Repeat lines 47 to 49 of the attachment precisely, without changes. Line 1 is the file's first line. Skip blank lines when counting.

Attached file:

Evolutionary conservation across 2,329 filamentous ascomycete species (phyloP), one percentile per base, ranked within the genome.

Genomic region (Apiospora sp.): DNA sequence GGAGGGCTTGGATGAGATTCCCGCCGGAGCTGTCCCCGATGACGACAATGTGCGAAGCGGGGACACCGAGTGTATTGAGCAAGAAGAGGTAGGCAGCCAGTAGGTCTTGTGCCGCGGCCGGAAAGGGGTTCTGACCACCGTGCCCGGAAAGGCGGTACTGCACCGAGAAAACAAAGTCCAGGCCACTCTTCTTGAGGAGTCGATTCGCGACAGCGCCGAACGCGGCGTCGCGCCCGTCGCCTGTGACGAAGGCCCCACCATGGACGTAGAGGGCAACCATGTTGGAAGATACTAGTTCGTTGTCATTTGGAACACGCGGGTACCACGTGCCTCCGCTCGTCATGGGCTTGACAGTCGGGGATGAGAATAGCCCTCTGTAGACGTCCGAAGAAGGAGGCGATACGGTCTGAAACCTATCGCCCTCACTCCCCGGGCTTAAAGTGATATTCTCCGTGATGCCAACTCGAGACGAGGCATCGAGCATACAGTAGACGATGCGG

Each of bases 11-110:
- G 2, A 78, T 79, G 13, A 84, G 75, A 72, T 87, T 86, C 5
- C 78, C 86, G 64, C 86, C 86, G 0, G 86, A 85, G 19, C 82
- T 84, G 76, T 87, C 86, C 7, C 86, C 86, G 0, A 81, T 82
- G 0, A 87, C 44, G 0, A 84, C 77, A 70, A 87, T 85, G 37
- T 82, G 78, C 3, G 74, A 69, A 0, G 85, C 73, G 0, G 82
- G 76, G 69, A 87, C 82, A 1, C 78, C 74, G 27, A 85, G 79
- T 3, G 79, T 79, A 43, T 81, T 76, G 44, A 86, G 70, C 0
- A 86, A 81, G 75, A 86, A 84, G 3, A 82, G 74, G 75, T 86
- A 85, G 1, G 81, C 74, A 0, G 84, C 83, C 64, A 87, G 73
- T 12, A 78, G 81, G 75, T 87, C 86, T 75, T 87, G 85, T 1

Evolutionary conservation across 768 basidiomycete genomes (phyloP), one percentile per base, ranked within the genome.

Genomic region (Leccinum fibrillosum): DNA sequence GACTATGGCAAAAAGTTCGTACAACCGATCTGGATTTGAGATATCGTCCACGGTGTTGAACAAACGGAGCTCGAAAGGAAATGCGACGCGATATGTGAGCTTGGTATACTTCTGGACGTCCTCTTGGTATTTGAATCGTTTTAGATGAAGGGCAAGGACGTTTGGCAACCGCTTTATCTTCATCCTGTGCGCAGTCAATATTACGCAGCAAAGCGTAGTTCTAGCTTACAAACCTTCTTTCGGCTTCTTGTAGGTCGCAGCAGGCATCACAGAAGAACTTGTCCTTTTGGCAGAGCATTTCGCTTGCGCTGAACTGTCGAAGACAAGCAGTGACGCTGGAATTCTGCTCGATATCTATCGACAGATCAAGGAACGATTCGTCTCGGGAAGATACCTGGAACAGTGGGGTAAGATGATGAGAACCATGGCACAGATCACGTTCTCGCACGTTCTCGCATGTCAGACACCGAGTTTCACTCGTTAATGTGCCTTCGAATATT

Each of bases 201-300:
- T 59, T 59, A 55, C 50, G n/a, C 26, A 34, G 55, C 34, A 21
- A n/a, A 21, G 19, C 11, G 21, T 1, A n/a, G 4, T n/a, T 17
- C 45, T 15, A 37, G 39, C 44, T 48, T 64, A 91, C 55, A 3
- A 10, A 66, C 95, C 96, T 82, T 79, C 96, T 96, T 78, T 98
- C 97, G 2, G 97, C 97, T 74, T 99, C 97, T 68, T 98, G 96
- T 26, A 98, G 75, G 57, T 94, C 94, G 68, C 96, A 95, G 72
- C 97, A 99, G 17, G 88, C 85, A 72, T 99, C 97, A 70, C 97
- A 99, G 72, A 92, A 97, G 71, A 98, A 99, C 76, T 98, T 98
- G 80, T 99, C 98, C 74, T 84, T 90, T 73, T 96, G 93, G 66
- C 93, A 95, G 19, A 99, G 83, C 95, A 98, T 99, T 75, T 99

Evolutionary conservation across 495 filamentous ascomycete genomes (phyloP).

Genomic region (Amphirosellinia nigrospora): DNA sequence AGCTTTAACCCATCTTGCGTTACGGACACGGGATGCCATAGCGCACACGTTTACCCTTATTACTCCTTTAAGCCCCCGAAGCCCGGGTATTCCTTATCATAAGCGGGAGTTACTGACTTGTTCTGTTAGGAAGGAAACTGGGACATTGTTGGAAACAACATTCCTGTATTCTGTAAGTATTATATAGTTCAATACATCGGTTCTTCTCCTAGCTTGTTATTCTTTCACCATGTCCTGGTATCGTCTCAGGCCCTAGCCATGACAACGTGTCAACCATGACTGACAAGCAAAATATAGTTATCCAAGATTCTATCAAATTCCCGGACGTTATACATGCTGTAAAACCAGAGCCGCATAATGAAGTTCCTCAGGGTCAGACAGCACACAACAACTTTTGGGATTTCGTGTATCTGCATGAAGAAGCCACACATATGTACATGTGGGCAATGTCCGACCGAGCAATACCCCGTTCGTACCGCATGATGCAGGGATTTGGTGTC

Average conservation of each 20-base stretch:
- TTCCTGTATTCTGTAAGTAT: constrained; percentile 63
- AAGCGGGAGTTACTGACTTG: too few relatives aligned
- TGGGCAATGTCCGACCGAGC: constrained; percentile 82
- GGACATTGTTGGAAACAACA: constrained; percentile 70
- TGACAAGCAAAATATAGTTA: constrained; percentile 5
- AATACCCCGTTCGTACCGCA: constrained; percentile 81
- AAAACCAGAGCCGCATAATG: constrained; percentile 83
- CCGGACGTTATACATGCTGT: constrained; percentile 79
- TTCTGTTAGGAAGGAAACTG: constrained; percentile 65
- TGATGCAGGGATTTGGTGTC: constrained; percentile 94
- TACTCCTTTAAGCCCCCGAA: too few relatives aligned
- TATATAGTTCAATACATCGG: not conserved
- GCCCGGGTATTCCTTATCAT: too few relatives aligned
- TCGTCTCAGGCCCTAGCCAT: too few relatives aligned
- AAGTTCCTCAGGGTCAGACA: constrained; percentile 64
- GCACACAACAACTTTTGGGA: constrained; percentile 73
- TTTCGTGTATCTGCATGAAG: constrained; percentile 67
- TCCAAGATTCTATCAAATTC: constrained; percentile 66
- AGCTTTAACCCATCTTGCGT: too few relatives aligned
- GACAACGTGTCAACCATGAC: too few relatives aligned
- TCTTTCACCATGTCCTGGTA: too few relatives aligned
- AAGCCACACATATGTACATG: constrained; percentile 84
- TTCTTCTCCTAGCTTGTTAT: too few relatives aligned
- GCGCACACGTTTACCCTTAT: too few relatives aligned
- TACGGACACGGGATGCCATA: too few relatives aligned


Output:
- TCCAAGATTCTATCAAATTC: constrained; percentile 66
- AGCTTTAACCCATCTTGCGT: too few relatives aligned
- GACAACGTGTCAACCATGAC: too few relatives aligned